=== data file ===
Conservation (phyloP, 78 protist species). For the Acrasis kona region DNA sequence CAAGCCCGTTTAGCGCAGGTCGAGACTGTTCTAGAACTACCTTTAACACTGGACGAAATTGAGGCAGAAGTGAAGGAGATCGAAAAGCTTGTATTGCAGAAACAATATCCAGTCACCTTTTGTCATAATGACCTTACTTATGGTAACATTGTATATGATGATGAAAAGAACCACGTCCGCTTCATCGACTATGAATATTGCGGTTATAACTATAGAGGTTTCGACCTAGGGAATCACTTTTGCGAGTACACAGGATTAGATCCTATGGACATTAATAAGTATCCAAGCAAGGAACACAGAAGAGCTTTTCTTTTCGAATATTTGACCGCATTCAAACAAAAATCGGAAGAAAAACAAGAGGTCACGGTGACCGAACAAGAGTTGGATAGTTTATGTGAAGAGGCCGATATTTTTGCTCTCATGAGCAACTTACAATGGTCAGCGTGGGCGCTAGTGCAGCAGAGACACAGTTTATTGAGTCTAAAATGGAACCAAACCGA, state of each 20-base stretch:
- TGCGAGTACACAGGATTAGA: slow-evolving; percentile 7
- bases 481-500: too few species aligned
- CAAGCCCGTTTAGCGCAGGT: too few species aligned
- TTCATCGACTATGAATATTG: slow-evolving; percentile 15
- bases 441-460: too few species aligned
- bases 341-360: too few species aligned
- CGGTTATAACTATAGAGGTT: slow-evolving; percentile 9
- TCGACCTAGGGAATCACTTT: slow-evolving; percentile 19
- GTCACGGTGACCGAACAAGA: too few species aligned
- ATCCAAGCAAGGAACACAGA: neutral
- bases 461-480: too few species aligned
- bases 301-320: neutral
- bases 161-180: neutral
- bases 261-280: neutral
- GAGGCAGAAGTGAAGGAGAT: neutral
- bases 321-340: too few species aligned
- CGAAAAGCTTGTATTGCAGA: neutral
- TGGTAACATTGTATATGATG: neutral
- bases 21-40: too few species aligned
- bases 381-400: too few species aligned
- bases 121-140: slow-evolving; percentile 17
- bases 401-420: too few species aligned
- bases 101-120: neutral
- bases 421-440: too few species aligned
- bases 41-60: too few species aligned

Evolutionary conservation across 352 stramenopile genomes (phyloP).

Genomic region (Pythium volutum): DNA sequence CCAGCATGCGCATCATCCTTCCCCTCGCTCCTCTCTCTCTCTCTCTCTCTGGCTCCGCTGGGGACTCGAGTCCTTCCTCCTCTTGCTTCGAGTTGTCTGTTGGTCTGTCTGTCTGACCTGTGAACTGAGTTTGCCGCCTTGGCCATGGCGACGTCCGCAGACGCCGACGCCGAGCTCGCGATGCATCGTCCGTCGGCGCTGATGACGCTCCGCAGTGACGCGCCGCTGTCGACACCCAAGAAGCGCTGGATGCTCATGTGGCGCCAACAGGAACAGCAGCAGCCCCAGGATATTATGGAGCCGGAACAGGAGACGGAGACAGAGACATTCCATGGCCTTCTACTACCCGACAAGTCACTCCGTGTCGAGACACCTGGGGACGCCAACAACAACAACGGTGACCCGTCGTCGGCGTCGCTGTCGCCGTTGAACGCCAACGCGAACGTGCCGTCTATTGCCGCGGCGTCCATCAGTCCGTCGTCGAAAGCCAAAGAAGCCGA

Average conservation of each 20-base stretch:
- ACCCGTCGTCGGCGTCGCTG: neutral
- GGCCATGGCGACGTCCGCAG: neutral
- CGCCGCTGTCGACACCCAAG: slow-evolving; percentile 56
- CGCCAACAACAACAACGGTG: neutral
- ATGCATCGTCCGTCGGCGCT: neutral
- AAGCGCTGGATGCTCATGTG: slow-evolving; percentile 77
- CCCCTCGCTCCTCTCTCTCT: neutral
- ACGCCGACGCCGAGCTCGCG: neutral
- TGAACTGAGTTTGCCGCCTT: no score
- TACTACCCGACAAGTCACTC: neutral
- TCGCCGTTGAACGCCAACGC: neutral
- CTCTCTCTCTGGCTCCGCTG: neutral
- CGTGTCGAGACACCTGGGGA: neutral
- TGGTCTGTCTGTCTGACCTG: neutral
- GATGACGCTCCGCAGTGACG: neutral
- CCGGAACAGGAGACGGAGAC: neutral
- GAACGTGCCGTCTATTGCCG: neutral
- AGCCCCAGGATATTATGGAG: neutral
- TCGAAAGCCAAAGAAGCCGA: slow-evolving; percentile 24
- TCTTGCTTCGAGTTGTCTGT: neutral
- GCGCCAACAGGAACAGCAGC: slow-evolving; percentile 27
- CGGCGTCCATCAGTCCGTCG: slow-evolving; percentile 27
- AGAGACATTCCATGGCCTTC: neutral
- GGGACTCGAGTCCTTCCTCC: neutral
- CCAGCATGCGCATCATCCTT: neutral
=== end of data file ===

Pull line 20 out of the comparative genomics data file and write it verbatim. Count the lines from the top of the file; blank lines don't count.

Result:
- bases 21-40: too few species aligned